STEM Camp for Girls
Delivering transformative science education to disadvantaged girls in Fiji
Design and deliver a STEM education program for girls living in informal settlements in Suva, Fiji.
30 girls and 6 local women completed the pilot program, with more planned each year.
Design STEM activities targeted to solve everyday problems faced by girls growing up in informal settlements. Maximise the impact of the program by also training local women to deliver these activities to more girls.
Girls gained knowledge and problem-solving abilities. The local trainors felt empowered and confident in their science communication and teaching skills.
IN PARTNERSHIP WITH
Fiji is a beautiful country, and an incredible destination loved by visitors from around the globe.
It's not all sunshine and holidays for those that live in this beautiful island nation, however. Up to 35% of Fijians live below the poverty line in informal squatter settlements. At Nanogirl Labs, we believe that education is key to breaking the poverty cycle.
Research shows that girls tend to make up their mind about studying science by age 12. We believe that engaging girls before this age is critical to helping them develop a meaningful relationship with STEM—and more importantly—to keeping them in school.
Working with Graduate Women (Fiji) and the Fiji Women's Fund, we designed and delivered a transformational STEM education experience, inspiring and creating opportunity for young girls who are otherwise faced with a future outside of education.
This programme involved local women and girls in a 2-week camp. Week 1 was spent training local women as teachers while week 2 engaged 30 girls aged 6-13 in the pilot programme.
The design challenge in this case was to create activities with a real-world application. The challenges that the girls face in their daily lives include access to clean water, electricity, and safe food. The STEM concepts taught in the programme reflected these challenges—electricity generation, water filtration, recycling and hygiene—through hands-on activities. The girls also had the chance to build their understanding of STEM, and the opportunities available through study in a STEM-related field.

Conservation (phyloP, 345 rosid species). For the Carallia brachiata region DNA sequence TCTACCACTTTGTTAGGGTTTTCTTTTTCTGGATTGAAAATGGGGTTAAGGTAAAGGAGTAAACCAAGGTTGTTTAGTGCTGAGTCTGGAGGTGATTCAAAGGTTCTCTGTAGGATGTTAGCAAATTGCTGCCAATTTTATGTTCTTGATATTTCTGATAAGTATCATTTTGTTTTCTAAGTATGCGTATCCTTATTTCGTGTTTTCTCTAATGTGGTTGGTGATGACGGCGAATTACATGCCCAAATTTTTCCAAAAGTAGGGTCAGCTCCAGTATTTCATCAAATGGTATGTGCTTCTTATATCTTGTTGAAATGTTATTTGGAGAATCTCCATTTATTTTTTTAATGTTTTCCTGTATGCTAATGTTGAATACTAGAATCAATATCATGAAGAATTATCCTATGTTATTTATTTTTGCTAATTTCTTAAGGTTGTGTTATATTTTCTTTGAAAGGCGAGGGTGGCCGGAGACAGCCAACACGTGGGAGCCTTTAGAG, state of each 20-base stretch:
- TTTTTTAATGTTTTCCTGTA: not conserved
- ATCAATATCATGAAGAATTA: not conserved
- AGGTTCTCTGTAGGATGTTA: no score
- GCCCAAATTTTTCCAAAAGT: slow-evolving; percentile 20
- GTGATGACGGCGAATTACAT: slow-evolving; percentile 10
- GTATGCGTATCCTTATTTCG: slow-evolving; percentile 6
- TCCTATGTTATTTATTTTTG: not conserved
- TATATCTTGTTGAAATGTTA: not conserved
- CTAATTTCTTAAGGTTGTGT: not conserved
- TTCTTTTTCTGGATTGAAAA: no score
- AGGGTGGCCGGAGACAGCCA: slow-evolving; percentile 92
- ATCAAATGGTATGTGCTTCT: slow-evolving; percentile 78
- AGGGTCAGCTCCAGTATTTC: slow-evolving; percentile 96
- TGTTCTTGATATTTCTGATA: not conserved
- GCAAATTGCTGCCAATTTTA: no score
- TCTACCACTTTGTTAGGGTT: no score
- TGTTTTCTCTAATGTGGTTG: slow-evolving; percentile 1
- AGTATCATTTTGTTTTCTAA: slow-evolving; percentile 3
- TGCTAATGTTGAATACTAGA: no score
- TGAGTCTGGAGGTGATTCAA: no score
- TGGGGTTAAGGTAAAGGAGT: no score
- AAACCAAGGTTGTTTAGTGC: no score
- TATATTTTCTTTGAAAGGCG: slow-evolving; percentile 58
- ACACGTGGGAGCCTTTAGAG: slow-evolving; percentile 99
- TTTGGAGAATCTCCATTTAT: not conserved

"Now when I grow up, I want to be an engineer."
"She comes home and says 'Mum I love going to this'."
"Yes", I say. "I send you to know there is another life out there."
The camp was delivered by a combination of Nanogirl Labs' team members—led by Co-Founder Dr. Michelle Dickinson MNZM—and a group of remarkable local volunteers, each trained by the Nanogirl Labs team.
Ms Melaia Korobure, a Fijian computer science student studying in Auckland, was part of the Nanogirl team. Her expertise in digital science and working with young people, as well as her knowledge of language and local custom, were invaluable to the success of the project.
Dr Kate Sparks from the Nanogirl Labs team travelled to Suva as part of the delivery team. "Empowering girls and empowering women go hand-in-hand. If we're empowering young girls to be future scientists and engineers, we need to empower our current scientists and engineers to guide them, to be role models, to teach them and help them along the way." says Dr Sparks."
STEM education increases confidence and empowers our girls to dream bigger." says Dr Dickinson. "This has been a challenging and profoundly impactful project. Not only through the camp itself, but through the establishment of local capability to continue the educational journey and support for these remarkable girls."
Download our Impact Report